[ISN] Pentagon Negligence

From: mea culpa (jerichoat_private)
Date: Tue May 19 1998 - 14:49:03 PDT

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    By Ira Winkler
    On February 25,1998, the news broke that the Pentagon and the Department
    of Justice were investigating a series of hacker attacks. 
    These attacks, which the FBI believes where committed by two teenage boys
    from Cloverdale, California, compromised unclassified systems throughout
    the Department of Defense. In response, Deputy Secretary of Defense John
    Hamre said that the Pentagon should think of this as a "wake-up call."
    I'll say. How many wake up calls does the Pentagon need? Back in the
    mid-1980s, there was the Hannover hacker case in which a group of Germans,
    sponsored by the KGB, broke into DOD-related computers around the world.
    Then in the early 1990s, the Defense Information Systems Agency attacked
    Department of Defense computers around the world and found that they could
    break into 88 percent of randomly found Defense computers. Of the
    successful break-ins, only 3 percent resulted in the victims both
    detecting the break-in and responding to the potential threat properly.
    A recent Government Accounting Office report highlights this problem,
    finding a total of 250,000 attacks against military systems on the
    Internet, with 160,000 of those attacks being successful. There were also
    hundreds of other attacks against department systems throughout the years
    as well. 
    Downright negligent
    I am not one to say that victims are responsible for crimes committed
    against them, however in my opinion, the continued success of attacks--
    combined with the ignorance displayed by Hamre-- is negligence. After all,
    the US military is an obvious target, not just by teenaged hackers playing
    games, but by military and terrorist adversaries as well.
    Are we supposed to be comforted by the fact that, according to Hamre, the
    attacks were committed with "[m]odestly [s]ophisticated" methods? The
    thought that someone can train a person with minimal computer abilities to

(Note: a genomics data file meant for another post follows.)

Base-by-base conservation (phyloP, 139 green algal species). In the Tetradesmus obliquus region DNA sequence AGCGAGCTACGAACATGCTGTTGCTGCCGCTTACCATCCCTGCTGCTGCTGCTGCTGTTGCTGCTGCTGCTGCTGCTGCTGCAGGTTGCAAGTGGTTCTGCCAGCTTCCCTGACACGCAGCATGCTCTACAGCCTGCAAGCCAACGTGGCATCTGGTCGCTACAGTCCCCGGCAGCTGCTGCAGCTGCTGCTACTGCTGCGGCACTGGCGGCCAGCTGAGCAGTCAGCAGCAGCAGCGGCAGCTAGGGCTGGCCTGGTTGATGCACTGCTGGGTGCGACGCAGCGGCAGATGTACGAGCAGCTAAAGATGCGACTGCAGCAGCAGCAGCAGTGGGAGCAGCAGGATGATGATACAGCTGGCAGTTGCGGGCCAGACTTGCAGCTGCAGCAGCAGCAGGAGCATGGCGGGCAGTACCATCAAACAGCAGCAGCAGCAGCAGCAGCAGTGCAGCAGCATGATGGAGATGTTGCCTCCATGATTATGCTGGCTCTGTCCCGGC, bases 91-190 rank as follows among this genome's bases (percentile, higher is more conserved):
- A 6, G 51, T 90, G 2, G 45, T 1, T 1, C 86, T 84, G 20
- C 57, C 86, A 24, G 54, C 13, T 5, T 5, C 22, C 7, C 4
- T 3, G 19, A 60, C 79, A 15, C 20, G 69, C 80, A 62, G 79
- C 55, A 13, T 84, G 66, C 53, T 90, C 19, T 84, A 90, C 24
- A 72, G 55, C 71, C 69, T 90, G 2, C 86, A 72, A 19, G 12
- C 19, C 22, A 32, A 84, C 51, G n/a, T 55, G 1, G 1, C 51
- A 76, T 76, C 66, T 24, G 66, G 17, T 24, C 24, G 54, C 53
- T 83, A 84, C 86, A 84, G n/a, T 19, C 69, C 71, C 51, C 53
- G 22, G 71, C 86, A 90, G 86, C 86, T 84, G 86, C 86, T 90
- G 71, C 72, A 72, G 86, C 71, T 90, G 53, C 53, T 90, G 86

launch modestly sophisticated attacks against sensitive networks and
    systems terrifies me.
    Has Hamre, or anyone else in the department ever heard about the Russians,
    the Chinese, the Israelis, or even the drug cartels?  These are all groups
    who might love to get their hands on the information that those
    game-playing hackers were apparently accessing. I would also tend to
    believe that the intelligence agencies of these groups are capable of more
    than modestly sophisticated attacks.
    The attacks against the DOD are certainly embarrassing. More importantly,
    represent a threat to national security. The attacks themselves have been
    relatively unimportant.  The fact that they are successful says more about
    the DOD than the hackers.
    For Hamre to try to say that now the DOD might do something is a case of
    "too little, too late." The DOD has known about security problems in its
    computer systems for over a decade. It doesn't need more wake-up calls, it
    needs competent funding, training, and staffing of systems administrators
    to secure the systems it chooses to make available on the Internet.
    The simple cure for the department is to take all its systems off the
    Internet until it can secure them. Computers can be protected when they
    are properly administered. I know some of my friends in the Department of
    Defense know this.  Maybe they can tell their bosses, before the
    department ends up in the news again explaining why someone just playing a
    game can break into the department's systems.
    Of course, the real bad guys can't hack a computer. Right? 
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